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Rickettsial Antibody Battery, IgG

Updated

10/5/2009

Other Names
Rocky Mountain Spotted Fever, RMSF, Q Fever, Murine typhus, Ricketsia rickettsii, Rickettsia typhi
How to Order
Check the Rickettsial Battery box on the Virology/Immunology Request (Form 42)
Availability
All Clients
Methodology
Indirect Immunofluorescence Assay (IFA)
Performed
Weekly
Time to Reporting
2 to 7 working days after receipt of specimen.
CPT Code
86757


Specimen Collection Details

Collection
One 7 ml red top tube or serum separator tube (SST). Heat inactivated non-citrated plasma is also an acceptable specimen type.
Optimal Volume
Blood:7 mL; Serum or non-citrated Plasma 1-2 mL
Minimum Volume
Blood:3 mL; Serum or non-citrated Plasma 0.5 mL
Handling
After blood clots, keep specimen refrigerated until transport. DO NOT FREEZE. If possible remove the serum from the clot as soon as possible. Sample must be tested within 7 days of collection.
Transport
Refrigerated at 2-8° C.
Rejection Criteria
Hyperlipemic, grossly hemolyzed, or contaminated specimens; specimens received without proper patient identifiers on specimen tube and/or request form; and specimens received with requests without submitter information will be rejected.
Comments
The most convincing serologic evidence of recent rickettsial infection is a four-fold rise in antibody titer between the serum obtained during the acute phase of the illness and the serum obtained during the convalescent phase. Single titers of 1:64 are considered borderline, and in such instances it is best to obtain a second specimen for testing. If this is not possible, then one should interpret the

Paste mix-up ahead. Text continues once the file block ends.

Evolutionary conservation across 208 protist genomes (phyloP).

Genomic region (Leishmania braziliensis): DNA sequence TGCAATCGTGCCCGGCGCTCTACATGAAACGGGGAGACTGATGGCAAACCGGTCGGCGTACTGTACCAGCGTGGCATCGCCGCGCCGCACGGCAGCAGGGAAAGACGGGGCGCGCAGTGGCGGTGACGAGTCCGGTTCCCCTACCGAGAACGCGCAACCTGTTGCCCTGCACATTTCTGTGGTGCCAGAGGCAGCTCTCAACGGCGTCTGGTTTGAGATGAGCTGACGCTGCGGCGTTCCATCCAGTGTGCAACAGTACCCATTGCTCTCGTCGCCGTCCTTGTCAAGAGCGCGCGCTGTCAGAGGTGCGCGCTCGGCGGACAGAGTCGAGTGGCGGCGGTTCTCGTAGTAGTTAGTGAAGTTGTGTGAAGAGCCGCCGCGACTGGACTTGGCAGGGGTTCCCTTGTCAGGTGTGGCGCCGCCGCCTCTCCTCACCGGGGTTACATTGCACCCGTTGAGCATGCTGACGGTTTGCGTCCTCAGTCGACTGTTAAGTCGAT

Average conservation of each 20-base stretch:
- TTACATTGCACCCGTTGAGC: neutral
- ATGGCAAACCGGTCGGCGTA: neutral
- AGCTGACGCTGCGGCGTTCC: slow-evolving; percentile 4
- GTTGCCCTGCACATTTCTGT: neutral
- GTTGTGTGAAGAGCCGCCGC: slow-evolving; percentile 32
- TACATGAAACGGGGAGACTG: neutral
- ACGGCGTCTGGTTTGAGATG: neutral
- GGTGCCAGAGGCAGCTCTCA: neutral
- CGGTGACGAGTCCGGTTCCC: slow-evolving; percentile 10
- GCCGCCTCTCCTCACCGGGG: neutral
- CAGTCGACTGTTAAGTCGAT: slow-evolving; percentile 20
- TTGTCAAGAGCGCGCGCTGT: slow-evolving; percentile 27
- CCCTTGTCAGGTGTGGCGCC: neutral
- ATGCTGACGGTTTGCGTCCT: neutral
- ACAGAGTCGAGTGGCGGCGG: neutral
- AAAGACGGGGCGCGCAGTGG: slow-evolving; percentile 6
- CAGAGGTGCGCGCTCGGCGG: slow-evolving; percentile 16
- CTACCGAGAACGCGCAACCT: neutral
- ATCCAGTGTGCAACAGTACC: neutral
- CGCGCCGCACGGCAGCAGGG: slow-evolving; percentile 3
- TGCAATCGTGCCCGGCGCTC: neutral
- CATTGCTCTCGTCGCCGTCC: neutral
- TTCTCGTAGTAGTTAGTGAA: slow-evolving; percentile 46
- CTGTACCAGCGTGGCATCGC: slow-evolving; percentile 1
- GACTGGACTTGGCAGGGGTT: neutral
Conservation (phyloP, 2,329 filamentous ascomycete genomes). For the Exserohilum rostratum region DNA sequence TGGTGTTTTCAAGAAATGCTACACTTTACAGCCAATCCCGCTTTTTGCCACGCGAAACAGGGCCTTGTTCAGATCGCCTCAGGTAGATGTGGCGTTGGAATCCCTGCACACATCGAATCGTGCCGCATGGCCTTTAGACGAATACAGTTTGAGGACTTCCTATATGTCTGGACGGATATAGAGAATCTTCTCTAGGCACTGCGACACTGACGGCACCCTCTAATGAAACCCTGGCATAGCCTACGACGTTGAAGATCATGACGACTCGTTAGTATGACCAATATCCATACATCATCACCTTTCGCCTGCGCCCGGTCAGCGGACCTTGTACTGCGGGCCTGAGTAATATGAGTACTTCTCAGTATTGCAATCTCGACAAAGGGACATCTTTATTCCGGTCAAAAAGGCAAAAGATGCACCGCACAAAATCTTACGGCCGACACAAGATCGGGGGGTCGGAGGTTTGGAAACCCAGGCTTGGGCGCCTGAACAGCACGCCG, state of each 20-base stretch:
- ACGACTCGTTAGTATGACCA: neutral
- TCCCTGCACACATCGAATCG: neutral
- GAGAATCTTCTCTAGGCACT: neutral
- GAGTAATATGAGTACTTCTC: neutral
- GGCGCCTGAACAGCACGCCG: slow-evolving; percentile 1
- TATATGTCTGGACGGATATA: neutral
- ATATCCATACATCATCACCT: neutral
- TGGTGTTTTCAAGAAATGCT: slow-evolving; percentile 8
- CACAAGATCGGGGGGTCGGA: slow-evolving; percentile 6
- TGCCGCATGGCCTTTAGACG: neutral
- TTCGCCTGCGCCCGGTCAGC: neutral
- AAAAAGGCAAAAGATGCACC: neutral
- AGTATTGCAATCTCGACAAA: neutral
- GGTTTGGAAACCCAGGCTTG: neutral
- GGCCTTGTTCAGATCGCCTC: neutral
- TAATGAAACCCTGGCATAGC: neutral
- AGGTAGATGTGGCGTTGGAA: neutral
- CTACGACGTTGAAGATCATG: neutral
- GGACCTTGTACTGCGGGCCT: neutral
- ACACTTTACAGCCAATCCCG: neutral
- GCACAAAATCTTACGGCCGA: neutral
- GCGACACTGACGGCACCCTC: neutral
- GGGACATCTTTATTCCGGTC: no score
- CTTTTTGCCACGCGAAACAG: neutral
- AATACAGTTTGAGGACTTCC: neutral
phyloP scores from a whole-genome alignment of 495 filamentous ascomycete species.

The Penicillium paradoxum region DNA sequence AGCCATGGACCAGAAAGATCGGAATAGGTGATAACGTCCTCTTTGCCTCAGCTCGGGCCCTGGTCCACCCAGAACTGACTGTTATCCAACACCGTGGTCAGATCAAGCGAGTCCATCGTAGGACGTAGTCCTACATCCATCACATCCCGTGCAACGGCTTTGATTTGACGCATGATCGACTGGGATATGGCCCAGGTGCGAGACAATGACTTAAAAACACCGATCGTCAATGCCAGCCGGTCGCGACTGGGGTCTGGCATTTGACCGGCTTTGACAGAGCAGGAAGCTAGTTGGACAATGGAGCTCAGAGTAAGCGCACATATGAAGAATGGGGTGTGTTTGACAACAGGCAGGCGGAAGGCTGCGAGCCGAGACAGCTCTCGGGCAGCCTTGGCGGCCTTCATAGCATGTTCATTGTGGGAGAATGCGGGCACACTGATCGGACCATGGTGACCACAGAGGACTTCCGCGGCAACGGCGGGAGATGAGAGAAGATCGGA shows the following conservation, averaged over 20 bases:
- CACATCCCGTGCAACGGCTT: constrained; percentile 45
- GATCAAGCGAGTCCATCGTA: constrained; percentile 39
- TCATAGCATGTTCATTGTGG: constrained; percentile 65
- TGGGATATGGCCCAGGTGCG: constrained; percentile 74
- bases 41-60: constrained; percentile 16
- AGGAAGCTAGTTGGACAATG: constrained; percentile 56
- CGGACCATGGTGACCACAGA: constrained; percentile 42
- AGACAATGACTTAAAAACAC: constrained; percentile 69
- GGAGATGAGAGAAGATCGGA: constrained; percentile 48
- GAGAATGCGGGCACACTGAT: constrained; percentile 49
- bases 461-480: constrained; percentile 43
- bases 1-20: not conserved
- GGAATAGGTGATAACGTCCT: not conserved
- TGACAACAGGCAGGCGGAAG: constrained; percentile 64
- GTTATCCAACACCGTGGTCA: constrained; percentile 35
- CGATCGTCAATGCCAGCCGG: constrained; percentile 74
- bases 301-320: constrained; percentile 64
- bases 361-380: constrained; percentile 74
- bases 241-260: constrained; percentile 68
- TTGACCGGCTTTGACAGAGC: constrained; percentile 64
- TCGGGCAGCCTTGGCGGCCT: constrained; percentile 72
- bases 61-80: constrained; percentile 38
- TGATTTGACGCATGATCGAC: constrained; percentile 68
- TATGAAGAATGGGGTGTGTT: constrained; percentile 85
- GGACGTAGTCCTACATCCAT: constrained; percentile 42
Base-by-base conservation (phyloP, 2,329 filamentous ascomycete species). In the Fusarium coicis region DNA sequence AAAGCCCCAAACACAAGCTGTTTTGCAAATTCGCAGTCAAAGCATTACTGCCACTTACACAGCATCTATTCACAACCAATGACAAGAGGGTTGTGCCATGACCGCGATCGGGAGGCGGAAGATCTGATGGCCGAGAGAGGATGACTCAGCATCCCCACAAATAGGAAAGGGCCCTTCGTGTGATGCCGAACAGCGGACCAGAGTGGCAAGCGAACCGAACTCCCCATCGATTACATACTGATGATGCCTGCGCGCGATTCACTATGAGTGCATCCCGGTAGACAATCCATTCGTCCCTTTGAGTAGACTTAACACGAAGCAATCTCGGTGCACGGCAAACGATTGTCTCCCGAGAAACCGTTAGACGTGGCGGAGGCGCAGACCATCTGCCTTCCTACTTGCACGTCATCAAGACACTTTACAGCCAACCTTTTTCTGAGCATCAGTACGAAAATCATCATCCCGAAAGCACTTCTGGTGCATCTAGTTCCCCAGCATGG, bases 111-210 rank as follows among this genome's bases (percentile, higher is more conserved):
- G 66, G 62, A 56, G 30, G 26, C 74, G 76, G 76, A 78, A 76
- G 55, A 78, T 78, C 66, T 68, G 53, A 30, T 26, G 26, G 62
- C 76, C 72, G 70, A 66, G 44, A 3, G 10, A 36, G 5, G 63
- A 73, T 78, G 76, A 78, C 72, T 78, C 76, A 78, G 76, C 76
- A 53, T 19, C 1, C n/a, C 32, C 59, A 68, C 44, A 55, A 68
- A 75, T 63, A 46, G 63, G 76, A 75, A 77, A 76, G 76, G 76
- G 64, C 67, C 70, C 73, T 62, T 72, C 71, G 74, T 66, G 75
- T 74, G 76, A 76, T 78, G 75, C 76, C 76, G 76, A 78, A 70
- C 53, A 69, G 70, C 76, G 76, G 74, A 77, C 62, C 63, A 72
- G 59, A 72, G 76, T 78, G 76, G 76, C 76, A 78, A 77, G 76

results cautiously and with several factors in mind, including the timing of specimen collection and the clinical and epidemiological histories of the patient.
  For Q fever, single serum titers of 1:256 are considered minimum positive titers. If a single serum was obtained during the early acute phase of the illness (< 10 days), negative results are not exceptional and a convalescent serum drawn at least 3 weeks after onset should be tested to rule out Q fever.
  A non-reactive (titer < 1:32) in a single serum test cannot be used to rule out infection. In order to rule out infection, a second specimen should be collected two to three weeks after the first specimen and tested in parallel with the first specimen in order to rule out infection. As noted in the previous section, a negative result would not be unexpected in the early acute phase of the disease. Properly timed collection of specimens is very important in this test.
  This test procedure only detects IgG antibodies to the specific rickettsial agents. It is therefore possible that a test specimen could yield a “false” negative result during the early acute phase of infection if that specimen only contained IgM antibodies to a given agent. This is another reason that a second specimen, drawn two to three weeks after the first, must be tested in order to rule out rickettsial infection.
  Reference Range Rocky Mountain Spotted Fever specimen #1
Rocky Mountain Spotted Fever specimen #2
Murine Typhus specimen #1
Murine Typhus specimen #2
Q Fever Phase 1 specimen #1
Q Fever Phase 1 specimen #2
Q Fever Phase 2 specimen #1
Q Fever Phase 2 specimen #2
Single Titers - RMSF and Murine Typhus
Single Titers - Q Fever < 1:32 titer
< 1:32 titer
< 1:32 titer
< 1:32 titer
< 1:32 titer
< 1:32 titer
< 1:32 titer
< 1:32 titer
1:32 not significant
1:64 borderline
1:128 evidence of prior infection
1:256 evidence of prior infection